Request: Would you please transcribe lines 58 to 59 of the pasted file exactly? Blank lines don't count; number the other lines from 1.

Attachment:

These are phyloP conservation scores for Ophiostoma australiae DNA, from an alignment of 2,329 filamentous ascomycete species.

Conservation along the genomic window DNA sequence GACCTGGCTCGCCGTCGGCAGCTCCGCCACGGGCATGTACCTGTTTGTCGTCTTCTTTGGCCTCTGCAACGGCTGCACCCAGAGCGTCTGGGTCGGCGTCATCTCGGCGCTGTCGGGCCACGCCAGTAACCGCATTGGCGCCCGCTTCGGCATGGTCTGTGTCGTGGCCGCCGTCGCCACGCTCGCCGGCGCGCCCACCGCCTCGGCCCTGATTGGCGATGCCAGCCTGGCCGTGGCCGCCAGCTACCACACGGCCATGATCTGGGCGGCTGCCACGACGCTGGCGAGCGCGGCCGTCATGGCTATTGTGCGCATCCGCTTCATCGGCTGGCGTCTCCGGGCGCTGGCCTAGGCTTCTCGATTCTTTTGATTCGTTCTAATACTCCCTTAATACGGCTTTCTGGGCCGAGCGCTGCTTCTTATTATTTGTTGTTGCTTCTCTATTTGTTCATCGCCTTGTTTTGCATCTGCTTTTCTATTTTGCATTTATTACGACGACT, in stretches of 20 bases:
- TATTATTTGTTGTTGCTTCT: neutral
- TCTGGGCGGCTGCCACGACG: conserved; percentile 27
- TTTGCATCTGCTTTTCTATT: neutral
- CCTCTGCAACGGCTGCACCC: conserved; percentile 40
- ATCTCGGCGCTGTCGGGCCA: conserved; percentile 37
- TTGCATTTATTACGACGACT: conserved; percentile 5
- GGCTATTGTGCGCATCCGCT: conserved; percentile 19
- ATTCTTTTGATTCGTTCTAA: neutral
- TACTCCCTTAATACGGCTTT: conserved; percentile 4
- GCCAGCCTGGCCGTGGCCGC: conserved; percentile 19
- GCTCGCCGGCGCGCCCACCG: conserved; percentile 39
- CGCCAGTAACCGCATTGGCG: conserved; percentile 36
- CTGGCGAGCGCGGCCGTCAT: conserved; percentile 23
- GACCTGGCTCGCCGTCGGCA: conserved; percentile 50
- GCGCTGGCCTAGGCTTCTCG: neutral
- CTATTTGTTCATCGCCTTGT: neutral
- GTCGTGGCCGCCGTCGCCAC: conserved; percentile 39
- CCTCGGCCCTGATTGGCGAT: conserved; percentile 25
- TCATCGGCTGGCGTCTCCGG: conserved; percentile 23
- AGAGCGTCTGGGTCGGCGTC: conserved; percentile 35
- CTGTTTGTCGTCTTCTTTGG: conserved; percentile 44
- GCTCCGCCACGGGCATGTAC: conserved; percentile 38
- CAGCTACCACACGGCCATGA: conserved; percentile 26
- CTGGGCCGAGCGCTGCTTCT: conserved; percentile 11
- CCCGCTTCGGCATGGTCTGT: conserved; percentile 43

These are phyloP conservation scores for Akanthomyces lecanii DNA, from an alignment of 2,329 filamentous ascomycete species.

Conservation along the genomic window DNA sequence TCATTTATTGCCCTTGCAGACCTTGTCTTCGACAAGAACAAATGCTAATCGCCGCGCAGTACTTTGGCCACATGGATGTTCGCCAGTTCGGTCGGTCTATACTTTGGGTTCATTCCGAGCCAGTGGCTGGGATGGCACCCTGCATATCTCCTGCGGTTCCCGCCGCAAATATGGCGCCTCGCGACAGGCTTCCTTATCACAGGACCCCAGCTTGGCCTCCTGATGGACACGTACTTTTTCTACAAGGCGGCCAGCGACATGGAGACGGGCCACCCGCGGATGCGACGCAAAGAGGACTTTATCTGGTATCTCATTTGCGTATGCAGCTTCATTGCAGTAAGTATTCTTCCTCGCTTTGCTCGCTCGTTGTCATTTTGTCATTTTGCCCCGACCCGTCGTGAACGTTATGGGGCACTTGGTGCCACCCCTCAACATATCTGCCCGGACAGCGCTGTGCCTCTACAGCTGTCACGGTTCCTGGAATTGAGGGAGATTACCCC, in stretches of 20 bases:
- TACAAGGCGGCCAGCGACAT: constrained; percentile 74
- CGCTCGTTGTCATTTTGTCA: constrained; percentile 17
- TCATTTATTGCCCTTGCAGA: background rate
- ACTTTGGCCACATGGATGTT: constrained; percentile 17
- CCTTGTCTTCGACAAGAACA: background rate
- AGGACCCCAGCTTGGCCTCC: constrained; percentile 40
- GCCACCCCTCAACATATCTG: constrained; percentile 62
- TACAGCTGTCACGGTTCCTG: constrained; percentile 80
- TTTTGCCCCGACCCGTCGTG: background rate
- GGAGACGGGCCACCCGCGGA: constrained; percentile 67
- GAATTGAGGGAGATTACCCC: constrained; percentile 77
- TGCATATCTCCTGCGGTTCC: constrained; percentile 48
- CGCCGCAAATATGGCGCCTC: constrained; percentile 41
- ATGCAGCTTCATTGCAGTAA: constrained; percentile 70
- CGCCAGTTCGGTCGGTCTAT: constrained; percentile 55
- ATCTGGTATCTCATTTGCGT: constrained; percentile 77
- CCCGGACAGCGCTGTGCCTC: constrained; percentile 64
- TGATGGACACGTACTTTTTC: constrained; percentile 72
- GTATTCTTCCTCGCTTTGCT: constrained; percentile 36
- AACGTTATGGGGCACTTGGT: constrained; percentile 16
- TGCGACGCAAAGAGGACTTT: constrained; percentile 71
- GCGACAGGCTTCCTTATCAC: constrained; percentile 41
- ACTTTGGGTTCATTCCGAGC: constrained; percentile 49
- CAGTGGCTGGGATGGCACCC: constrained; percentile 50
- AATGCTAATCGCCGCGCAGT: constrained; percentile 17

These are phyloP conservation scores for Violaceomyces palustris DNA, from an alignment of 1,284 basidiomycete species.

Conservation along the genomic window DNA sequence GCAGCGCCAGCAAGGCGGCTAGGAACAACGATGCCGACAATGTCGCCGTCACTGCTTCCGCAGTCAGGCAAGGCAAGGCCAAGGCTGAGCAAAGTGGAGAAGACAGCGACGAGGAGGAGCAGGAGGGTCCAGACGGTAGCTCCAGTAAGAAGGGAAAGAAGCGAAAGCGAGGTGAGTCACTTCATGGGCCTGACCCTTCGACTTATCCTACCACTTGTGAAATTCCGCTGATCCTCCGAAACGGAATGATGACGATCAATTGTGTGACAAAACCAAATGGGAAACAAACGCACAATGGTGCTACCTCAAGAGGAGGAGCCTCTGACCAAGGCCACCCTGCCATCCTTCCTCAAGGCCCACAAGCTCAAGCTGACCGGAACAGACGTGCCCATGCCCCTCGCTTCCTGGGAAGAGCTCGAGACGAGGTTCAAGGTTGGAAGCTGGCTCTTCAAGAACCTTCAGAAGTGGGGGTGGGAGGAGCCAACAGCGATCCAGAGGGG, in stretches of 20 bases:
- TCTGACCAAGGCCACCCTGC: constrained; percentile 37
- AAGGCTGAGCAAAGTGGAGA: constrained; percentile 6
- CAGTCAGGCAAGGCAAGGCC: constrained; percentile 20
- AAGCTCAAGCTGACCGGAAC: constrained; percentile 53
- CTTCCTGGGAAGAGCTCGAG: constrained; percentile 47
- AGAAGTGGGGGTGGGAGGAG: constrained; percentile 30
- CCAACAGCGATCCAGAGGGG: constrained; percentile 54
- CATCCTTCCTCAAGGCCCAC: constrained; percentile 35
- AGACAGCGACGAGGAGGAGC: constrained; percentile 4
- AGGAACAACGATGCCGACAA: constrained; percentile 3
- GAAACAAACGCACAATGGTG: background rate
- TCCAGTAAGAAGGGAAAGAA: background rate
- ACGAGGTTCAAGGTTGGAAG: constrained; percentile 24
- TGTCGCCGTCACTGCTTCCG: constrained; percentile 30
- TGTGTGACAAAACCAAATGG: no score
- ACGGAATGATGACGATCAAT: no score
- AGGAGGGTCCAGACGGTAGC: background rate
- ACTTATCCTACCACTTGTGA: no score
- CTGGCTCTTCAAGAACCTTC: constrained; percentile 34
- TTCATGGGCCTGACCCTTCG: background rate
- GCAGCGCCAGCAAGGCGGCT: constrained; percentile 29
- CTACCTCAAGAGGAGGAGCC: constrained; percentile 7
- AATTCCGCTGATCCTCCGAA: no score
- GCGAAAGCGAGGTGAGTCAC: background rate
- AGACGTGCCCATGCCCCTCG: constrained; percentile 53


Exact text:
- AAGGCTGAGCAAAGTGGAGA: constrained; percentile 6
- CAGTCAGGCAAGGCAAGGCC: constrained; percentile 20